Do your team members, at every level of your organization, take pride in what they do? Do they achieve a sense of professional and personal satisfaction from the work that they perform daily? In a recent article, Fast Company founder Bill Taylor opines that if you want your team to elevate their performance, you have to build up their pride. In his book Why Pride Matters More Than Money, Jon R. Katzenbach defines pride as "the relentless pursuit of worthwhile endeavors…Intrinsic price is institution-building when it prompts the kind of effective, customer-focused behaviors," which become competitive difference makers.
Taylor makes the point that being proud of what you do may be most powerful if embraced by front-line employees who rarely spend time in the spotlight. Chip Conley, who built a chain of California boutique hotels, related in his book Peak: How Great Companies Get Their Mojo from Maslow, that his company built pride among front-line employees by hosting an annual lunch for the hotel's maids and janitorial team members who never get served by anyone else. Mercedes Benz USA provides 20,000 front-line employees, most of whom can't afford a Mercedes, the opportunity to drive a model of their choice for two days to better understand how the car performs and to make their neighbors a little jealous.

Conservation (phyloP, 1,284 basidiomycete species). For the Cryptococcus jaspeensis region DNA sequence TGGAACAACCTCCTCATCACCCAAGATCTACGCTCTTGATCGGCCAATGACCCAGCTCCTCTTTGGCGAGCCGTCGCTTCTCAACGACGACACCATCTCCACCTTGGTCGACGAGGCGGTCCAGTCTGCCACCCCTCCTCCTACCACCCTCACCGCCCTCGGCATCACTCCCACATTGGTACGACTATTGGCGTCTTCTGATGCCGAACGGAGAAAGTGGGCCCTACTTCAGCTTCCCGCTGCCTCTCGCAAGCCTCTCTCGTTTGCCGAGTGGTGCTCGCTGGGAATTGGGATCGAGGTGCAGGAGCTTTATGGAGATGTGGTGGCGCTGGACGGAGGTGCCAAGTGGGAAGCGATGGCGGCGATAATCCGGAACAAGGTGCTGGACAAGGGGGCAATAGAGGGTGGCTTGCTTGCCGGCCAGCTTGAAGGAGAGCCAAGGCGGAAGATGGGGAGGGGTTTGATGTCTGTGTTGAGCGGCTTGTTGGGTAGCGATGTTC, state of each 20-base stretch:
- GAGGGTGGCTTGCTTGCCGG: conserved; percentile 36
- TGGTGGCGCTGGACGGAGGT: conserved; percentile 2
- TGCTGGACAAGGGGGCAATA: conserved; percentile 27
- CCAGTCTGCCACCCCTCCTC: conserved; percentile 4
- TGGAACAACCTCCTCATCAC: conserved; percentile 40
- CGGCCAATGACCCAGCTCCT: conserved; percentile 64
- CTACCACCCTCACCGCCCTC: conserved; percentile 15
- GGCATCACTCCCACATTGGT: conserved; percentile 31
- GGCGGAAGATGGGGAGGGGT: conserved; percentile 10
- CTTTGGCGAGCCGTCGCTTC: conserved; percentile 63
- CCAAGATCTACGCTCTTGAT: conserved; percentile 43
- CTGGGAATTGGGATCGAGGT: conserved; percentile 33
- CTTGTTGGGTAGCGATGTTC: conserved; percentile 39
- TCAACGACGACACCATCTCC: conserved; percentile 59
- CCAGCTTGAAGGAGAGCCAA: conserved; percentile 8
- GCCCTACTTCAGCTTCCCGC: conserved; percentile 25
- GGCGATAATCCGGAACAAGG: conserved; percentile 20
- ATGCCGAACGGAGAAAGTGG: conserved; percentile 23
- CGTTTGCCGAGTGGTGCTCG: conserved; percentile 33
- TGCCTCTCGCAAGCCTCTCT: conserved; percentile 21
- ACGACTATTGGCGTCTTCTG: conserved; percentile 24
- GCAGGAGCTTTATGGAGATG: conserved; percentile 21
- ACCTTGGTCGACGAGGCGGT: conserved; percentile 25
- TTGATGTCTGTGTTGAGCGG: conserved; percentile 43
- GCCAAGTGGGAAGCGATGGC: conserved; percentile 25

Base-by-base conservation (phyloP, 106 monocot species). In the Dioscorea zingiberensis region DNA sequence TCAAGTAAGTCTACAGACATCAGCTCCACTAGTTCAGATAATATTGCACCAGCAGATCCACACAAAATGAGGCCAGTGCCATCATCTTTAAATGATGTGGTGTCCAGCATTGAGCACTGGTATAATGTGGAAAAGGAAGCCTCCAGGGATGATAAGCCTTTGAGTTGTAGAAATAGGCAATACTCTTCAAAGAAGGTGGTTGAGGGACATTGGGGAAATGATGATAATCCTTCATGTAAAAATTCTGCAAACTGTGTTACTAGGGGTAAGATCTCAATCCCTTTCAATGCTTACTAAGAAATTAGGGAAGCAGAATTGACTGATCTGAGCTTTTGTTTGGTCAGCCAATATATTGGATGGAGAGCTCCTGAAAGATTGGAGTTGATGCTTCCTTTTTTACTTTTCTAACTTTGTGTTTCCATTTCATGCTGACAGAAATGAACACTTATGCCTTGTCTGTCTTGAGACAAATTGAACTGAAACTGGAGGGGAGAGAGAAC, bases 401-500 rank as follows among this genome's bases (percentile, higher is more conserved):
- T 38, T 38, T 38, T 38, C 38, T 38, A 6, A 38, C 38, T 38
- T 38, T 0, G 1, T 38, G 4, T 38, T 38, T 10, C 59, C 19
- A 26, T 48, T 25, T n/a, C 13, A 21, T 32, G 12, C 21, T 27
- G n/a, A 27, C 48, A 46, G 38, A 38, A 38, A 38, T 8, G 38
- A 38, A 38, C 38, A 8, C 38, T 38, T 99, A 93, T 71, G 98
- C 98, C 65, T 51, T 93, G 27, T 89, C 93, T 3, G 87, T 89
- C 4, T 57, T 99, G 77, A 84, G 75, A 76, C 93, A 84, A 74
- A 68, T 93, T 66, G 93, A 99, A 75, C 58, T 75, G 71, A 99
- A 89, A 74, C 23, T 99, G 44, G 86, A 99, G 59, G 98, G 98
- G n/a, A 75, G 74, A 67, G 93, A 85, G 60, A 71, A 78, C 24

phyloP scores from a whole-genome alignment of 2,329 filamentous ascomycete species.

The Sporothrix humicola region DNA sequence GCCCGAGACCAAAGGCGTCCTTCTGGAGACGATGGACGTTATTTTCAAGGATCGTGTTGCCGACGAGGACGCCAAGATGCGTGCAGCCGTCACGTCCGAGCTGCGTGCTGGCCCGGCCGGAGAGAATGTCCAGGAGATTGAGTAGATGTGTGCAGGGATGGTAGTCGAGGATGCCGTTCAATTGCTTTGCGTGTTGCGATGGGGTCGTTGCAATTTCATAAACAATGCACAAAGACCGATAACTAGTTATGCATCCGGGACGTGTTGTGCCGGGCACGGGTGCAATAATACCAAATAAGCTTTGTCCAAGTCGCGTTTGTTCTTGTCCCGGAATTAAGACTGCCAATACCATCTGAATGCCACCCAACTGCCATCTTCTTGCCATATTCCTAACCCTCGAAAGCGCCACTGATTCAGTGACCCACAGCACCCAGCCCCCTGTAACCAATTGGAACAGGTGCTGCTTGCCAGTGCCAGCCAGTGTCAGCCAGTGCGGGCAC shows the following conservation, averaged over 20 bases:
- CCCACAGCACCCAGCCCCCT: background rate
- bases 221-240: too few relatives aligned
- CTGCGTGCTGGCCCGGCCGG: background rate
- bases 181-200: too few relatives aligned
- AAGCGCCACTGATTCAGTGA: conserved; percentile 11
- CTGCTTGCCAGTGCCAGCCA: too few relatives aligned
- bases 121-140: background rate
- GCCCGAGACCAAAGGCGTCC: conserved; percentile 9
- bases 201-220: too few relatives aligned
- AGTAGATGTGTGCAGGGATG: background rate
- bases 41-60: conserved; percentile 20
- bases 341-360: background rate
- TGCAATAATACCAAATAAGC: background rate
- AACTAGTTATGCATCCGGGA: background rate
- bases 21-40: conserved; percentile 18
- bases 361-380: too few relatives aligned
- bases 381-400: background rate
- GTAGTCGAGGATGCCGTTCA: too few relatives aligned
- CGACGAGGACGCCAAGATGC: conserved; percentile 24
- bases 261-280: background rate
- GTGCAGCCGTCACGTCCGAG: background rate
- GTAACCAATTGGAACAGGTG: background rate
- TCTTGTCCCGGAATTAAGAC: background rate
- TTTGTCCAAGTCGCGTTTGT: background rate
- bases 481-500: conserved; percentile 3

What can you do to recognize and reward your team and develop and promote a culture of pride?